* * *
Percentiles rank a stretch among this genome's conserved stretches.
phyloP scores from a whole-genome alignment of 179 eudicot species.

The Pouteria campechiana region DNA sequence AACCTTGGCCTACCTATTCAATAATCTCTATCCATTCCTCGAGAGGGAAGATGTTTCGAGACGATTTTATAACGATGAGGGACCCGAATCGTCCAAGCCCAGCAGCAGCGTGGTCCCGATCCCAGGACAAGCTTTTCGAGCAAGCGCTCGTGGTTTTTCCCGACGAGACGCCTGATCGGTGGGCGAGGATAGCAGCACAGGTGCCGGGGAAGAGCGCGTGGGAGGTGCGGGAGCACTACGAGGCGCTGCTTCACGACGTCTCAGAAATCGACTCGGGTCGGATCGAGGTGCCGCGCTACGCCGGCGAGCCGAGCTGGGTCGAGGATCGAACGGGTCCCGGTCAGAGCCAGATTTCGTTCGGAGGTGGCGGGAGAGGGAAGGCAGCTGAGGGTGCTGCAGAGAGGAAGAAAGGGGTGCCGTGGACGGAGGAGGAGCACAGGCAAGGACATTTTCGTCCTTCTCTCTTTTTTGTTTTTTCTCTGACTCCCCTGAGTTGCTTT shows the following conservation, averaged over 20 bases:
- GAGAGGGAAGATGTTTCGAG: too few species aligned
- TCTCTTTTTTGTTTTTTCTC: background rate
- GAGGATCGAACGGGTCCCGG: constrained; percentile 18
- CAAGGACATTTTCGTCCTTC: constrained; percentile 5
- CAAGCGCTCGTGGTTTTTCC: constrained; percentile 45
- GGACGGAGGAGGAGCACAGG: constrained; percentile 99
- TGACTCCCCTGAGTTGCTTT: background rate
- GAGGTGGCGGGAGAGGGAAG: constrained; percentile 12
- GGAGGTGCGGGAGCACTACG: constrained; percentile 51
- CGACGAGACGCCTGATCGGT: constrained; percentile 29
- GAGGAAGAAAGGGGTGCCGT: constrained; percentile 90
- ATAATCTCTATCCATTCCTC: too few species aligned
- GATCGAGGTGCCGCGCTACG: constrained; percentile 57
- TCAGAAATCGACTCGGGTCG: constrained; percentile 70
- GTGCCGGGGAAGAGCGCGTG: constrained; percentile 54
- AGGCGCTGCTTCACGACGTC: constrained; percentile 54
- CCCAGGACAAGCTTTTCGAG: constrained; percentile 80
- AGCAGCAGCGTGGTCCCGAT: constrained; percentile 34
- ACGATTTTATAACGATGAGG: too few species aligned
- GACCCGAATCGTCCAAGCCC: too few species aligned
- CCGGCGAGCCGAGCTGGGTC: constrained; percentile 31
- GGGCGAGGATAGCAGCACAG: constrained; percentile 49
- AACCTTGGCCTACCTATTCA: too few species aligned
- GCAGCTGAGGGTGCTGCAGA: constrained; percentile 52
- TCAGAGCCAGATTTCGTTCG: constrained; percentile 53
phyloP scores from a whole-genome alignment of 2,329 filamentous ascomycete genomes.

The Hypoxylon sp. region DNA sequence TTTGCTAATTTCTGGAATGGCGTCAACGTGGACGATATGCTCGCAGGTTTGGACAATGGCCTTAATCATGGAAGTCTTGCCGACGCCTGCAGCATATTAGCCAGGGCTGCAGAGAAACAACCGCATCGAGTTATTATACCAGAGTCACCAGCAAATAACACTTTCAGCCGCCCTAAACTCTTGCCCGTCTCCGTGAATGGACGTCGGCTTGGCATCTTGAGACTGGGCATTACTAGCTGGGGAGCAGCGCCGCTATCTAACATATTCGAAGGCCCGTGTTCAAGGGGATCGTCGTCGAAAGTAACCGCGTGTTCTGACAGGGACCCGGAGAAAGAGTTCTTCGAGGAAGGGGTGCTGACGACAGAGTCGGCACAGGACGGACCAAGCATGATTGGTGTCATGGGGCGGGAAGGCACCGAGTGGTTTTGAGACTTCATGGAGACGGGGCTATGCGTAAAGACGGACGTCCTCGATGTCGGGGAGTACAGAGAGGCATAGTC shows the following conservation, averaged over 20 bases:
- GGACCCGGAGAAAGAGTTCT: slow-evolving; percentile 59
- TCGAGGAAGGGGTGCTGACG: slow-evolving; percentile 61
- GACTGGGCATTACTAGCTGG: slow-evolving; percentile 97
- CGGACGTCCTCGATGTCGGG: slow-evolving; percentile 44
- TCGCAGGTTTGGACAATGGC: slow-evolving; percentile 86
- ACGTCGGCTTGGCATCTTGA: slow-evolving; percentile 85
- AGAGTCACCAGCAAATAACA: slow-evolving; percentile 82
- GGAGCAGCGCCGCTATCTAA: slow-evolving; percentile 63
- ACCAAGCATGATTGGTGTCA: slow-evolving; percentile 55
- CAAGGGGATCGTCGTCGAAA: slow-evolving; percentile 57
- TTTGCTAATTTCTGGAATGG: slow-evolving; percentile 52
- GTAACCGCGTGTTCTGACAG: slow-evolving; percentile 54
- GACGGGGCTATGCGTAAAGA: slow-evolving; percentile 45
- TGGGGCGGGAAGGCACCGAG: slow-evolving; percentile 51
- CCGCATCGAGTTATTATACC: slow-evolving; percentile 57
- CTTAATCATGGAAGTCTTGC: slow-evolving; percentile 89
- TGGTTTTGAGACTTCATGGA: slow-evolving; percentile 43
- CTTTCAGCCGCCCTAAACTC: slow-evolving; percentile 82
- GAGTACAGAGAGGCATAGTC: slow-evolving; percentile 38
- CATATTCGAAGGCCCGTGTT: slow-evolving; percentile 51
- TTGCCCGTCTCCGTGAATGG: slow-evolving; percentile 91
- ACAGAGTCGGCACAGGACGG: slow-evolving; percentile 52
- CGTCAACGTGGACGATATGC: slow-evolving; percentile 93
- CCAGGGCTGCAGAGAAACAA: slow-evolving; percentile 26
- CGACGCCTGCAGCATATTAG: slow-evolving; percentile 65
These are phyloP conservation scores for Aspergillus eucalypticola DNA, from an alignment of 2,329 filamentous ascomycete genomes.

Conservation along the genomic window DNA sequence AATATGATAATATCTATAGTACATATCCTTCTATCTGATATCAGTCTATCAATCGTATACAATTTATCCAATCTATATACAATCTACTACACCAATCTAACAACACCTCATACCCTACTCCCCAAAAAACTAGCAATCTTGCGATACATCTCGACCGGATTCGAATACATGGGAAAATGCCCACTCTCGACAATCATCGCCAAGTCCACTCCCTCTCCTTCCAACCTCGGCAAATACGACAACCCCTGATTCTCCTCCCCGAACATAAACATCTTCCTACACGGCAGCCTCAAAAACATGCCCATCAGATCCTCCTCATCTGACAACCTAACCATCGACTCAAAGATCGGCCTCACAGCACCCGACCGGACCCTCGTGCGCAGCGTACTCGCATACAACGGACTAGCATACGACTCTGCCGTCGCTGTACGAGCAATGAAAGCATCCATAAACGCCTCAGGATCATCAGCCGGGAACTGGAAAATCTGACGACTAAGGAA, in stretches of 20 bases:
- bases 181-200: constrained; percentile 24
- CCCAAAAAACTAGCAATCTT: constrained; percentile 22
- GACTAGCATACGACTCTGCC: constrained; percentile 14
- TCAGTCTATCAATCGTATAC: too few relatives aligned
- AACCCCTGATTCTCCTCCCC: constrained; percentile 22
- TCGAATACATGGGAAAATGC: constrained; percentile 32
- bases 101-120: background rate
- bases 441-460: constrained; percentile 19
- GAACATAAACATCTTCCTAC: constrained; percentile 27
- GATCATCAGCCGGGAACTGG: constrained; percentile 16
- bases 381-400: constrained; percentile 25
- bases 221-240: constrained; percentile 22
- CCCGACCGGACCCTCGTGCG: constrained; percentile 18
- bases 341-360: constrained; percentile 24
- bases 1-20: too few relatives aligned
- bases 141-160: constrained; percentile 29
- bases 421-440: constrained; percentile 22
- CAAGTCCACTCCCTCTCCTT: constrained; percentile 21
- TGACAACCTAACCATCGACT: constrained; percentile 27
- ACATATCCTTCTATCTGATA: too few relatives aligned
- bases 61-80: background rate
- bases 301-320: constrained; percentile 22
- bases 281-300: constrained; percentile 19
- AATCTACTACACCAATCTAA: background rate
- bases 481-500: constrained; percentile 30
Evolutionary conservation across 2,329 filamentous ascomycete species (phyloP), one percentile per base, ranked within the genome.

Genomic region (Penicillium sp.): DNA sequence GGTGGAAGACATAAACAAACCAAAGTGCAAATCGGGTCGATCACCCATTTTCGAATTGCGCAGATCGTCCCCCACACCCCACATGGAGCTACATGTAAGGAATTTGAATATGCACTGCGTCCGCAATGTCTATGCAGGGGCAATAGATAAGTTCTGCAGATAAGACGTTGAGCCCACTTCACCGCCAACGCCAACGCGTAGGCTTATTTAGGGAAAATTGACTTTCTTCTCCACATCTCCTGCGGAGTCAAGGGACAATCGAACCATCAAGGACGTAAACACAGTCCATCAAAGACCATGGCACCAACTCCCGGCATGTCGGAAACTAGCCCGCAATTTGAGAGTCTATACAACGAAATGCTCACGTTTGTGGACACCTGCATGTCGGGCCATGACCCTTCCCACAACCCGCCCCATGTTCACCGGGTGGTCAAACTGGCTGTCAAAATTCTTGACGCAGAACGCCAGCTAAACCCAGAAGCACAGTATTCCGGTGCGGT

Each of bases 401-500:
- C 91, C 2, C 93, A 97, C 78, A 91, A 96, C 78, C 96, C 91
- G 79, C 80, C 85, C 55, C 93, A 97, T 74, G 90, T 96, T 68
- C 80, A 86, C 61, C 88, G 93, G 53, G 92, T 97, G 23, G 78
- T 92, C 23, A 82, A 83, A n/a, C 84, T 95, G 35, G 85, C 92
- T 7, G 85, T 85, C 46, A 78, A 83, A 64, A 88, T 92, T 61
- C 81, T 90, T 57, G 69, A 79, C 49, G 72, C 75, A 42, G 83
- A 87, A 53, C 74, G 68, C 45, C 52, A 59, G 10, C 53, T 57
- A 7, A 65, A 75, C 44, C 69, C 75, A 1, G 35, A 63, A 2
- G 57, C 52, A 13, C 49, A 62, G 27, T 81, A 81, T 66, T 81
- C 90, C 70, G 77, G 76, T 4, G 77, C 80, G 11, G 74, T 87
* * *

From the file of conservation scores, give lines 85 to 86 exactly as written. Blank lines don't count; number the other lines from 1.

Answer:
Each of bases 401-500:
- C 91, C 2, C 93, A 97, C 78, A 91, A 96, C 78, C 96, C 91